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Being valued as a human being and not just a job function can help make our employees feel appreciated. Here are a couple of examples of staff interactions that can either create loyalty or destroy it.
My receptionist calls in ‘Teresa, my daughter is sick she has a fever of 102. I can’t come to work today.’ My response is ‘your family comes first. Does she have any other symptoms?’ We chat a bit; I put her at ease letting her know it is ok. Then I ask about her work, is there anything pressing she needs me to get handled. Has she called her back up yet? Deal with the human first then the job function.
My designer comes to me looking really nervous. ‘Teresa, I screwed up. I don’t know how it happened but we have the wrong tile throughout the main floor of a home.’ In my head Yikes! The cost to fix this will be huge! How did we miss this! What happened in our quality control check? This designer never makes mistakes like this. It all runs through my head but out of my mouth comes ‘Hey, it’s OK we are all human. We make mistakes. Let’s get this fixed for our customer and then let’s look at how it happened‘. I see him physically relax and breath. He knew I had his back and would stand beside him in this error.
These are just 2 simple examples of how you can treat your employees in a way that shows them you care about them as human beings. Both of these conversations could have gone very differently. Over the years I have heard managers respond to these very common occurrences in very different ways. How would you respond? Would your response leave the employee feeling valued and appreciated or would they feel demoralized and undervalued? Would they love their job so much that they go the extra mile for the team when it is necessary?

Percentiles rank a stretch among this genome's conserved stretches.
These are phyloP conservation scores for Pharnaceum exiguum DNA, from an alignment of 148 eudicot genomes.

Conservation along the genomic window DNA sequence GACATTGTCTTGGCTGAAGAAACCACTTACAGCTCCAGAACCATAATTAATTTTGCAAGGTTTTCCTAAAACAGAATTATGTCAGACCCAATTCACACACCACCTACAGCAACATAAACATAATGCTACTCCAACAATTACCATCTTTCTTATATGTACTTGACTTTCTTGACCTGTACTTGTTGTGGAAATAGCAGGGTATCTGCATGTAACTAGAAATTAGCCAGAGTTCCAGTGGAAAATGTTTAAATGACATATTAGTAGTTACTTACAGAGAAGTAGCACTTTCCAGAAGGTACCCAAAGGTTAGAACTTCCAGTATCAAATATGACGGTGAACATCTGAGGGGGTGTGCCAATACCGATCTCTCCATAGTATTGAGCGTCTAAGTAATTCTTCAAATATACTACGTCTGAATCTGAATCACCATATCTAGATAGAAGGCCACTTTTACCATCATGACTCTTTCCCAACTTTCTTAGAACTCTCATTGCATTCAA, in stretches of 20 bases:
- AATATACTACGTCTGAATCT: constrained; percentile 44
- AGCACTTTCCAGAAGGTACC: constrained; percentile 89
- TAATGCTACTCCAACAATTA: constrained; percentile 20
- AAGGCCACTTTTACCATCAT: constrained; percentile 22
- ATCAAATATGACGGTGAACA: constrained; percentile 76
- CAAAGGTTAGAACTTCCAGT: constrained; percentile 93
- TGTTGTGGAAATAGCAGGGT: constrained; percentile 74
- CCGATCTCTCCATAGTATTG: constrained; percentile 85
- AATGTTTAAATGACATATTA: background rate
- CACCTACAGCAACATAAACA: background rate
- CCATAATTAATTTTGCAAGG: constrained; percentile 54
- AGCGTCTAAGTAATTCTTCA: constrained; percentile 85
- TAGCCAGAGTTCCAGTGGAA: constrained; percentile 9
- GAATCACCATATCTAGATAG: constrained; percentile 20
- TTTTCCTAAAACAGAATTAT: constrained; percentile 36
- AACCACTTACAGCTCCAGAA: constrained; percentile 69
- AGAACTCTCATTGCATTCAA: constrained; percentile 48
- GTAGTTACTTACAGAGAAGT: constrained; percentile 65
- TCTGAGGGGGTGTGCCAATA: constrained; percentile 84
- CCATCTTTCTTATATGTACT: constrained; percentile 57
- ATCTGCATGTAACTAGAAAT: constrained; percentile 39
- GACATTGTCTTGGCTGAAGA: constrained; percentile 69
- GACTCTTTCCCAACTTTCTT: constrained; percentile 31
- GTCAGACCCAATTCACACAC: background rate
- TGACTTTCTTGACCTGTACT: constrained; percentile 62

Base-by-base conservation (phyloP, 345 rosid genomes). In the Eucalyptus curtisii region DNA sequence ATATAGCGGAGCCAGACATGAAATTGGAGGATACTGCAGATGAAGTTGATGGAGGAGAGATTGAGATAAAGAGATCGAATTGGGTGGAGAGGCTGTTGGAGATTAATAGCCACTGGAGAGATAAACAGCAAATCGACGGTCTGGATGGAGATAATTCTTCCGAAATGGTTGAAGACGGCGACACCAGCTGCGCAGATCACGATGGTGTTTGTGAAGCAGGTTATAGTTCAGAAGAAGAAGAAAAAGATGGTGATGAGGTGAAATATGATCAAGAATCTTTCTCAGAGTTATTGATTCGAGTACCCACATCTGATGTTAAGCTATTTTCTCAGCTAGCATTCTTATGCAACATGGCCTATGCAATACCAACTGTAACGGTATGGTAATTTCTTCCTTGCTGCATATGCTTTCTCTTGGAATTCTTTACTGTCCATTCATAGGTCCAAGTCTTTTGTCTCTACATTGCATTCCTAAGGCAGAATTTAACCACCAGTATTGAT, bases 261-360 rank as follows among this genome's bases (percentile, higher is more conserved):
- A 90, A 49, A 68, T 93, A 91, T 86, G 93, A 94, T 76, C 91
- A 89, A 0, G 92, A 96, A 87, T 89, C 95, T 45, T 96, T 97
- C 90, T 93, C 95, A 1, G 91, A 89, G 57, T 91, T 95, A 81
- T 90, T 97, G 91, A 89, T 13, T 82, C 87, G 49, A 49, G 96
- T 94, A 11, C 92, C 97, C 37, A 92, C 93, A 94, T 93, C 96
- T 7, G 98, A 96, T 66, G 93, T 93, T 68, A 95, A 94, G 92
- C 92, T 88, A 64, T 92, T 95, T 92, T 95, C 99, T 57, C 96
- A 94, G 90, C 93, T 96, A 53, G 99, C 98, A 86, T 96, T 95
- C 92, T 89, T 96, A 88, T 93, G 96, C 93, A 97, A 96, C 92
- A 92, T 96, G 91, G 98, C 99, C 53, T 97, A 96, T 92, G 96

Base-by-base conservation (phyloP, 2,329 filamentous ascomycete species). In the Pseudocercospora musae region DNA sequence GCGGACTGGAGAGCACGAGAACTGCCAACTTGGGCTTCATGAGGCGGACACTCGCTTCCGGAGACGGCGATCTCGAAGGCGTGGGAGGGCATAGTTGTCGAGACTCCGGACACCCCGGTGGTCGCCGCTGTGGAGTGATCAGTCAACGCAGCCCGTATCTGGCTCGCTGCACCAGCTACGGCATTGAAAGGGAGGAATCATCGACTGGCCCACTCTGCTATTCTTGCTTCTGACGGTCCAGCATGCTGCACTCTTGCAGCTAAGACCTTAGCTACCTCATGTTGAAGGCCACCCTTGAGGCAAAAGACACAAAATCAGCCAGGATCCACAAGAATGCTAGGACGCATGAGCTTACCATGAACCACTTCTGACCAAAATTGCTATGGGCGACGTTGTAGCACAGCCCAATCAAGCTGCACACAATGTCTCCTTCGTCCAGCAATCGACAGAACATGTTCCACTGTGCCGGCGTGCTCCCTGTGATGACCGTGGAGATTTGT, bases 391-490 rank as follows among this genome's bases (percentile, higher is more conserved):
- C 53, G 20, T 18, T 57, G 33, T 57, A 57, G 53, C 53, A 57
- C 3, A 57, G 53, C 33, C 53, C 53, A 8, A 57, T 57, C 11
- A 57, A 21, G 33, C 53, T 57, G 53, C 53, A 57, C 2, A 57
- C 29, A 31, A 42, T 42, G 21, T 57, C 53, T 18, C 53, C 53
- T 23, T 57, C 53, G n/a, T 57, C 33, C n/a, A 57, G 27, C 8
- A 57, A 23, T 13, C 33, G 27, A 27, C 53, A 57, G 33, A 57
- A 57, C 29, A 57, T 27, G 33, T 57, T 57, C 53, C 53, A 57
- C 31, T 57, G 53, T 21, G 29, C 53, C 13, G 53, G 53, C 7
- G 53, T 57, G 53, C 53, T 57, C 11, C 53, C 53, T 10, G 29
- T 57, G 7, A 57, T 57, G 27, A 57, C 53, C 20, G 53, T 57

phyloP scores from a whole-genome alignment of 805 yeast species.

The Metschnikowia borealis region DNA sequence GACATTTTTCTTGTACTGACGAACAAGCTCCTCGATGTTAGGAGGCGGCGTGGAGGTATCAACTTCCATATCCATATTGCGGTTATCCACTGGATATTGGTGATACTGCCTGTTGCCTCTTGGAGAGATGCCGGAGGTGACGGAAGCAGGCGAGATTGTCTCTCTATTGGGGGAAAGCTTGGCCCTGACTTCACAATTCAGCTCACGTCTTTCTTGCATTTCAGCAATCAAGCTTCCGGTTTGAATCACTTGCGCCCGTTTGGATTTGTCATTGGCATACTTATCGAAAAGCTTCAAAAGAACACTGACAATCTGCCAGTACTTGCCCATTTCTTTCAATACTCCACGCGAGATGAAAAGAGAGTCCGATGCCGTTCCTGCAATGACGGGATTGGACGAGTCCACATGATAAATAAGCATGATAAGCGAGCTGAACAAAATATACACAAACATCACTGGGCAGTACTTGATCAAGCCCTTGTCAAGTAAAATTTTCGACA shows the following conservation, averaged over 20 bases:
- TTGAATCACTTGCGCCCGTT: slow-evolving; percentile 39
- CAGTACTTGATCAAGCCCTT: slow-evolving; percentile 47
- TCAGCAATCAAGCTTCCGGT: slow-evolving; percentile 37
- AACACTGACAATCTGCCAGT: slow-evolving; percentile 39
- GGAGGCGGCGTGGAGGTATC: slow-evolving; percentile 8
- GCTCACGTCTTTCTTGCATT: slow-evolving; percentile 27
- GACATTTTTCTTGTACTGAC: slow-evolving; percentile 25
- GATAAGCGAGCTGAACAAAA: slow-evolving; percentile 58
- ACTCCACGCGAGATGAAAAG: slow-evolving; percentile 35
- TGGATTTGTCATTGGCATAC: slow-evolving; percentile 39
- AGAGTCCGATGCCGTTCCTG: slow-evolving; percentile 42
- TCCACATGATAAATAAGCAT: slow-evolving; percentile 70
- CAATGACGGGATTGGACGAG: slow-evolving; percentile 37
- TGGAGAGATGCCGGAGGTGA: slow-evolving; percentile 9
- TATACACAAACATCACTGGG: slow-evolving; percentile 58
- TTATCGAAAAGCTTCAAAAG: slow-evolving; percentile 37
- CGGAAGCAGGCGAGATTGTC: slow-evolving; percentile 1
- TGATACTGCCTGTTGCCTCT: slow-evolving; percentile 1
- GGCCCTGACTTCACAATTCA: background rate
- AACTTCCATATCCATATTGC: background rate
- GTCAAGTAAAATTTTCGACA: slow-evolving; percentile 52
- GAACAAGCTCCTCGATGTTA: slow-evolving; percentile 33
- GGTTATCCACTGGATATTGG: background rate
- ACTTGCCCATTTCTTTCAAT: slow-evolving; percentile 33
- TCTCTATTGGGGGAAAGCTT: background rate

When I was a little girl my father taught me The Golden Rule ‘Do unto others as you would have them do unto you’. This has been a guiding principle in my life. I always ask myself how I would feel if I were in his/her shoes. How would I want to be treated if that was me on the other side of the desk?
Golden rule thinking can lead to great success within your team and your organization. It is about having empathy for another human being.
This does not mean you don’t determine the cause of the error or that you allow your people to work or not work when they feel like it. It is about finding the right opportunities to show your team you actually do care and about being flexible to their needs.
Lead by example.
About the Author:
Teresa (Terri) Slack offers clients the benefit of 30 years of experience. She is not only knowledgeable in bookkeeping, but in accounting and system set up, business management, sales and marketing, customer service, staff training, policy and procedure, forecasting, staff leadership and mentor-ship. With such a well rounded business skill set, Terri can help clients with more than just their bookkeeping, but can consult on their business operations as a whole.
Learn more at : http://www.financly.ca